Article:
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NYPD Kills Bangladeshi Teen Win Rozario After He Calls 911 for Help, as His Mom Pleads for His Life

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The police fatal shooting of Win Rozario, a 19-year-old Bangladeshi teen who lived in Queens, New York, has set off protests and demands for justice from the family. Rozario had called 911 in late March asking for help as he experienced a mental health crisis, but two New York police officers who arrived at the family’s home shot him at least four times within minutes after entering the Rozario residence. The NYPD claimed Rozario “came at” the officers with a pair of scissors when they fired at him, but police body-camera footage shows he was standing on the other side of the kitchen, several feet away from the officers, as his mother desperately tried to shield her son. “He needed help, and what they did instead was kill him,” says New York City Councilmember Shahana Hanif, who represents the city’s 39th Council District. She also discusses progressives’ ongoing efforts to pass a ceasefire resolution at City Council to demand an end to the war in Gaza, as well as Mayor Eric Adams’s crackdown on asylum seekers.

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Transcript
This is a rush transcript. Copy may not be in its final form.

AMY GOODMAN: This is Democracy Now!, democracynow.org, The War and Peace Report. I’m Amy Goodman.

We end today’s show looking at another case that set off protests and demands for justice: the police fatal shooting of Win Rozario, a 19-year-old Bangladeshi teen who lives here in New York City, in Queens. A warning to our listeners and viewers: This story contains descriptions and footage of police violence, including sounds of gunshots.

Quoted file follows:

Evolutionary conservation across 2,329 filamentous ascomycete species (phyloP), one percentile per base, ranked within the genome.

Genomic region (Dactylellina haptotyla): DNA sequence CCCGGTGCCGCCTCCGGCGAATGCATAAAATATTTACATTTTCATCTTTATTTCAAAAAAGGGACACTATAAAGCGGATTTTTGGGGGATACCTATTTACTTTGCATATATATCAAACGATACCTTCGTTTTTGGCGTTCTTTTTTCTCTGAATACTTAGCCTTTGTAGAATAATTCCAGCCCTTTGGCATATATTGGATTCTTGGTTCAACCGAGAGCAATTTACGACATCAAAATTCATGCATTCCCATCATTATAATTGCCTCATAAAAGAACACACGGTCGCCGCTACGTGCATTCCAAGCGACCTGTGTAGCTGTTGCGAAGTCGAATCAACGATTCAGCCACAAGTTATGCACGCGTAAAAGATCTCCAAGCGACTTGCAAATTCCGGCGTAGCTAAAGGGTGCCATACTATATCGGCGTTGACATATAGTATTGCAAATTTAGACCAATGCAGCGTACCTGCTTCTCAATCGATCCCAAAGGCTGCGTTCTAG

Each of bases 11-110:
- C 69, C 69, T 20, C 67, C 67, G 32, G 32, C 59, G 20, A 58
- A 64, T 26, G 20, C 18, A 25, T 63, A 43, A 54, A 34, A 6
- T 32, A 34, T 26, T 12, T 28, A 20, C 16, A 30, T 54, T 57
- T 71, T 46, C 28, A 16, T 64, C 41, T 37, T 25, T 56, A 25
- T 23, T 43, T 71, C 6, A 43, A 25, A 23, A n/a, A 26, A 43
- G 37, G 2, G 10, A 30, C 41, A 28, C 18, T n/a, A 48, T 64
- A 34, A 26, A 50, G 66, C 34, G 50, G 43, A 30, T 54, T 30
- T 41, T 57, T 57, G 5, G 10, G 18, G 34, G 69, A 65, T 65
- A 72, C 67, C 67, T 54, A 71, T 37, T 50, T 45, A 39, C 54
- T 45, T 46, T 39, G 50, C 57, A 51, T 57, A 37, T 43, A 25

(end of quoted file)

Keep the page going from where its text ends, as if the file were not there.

In late March, Win Rozario called 911 asking for help as he experienced a mental health crisis. Two NYPD officers arrived at the family’s home, one of them shooting Win at least four times, less than two minutes after entering his house. The NYPD claimed Rozario came at the officers with a pair of scissors when they fired at him. But now police bodycam footage has been released. It shows Win was standing on the other side of the kitchen, several feet away from the officers. They’ve been identified as Matthew Cianfrocco and Salvatore Alongi. The officers first repeatedly tased Win. His mother, Noton Eva Costa, attempted to shield her son, begging police not to shoot him. One officer is heard yelling, quote, “Tell her to get the [eff] out of the way!” This is a portion of the bodycam footage. You can see Win’s mother begging and pleading with police officers not to shoot her son.

POLICE OFFICER 1: Get out of the way! Get out of the way!

WIN ROZARIO: No!

NOTON EVA COSTA: Please! Please!

WIN ROZARIO: Please don’t shoot my mom!

POLICE OFFICER 1: Get out of the way!

WIN ROZARIO: Please do not shoot my mom!

POLICE OFFICER 1: Get her out of the way!

WIN ROZARIO: I’m so sorry!

POLICE OFFICER 1: Get her out of the way now!

WIN ROZARIO: Please! My mom! Mom! Please! Please stop! Mom! Mom!

POLICE OFFICER 1: No! No! No! No!

POLICE OFFICER 2: Satchel, get me another car! [gunshot]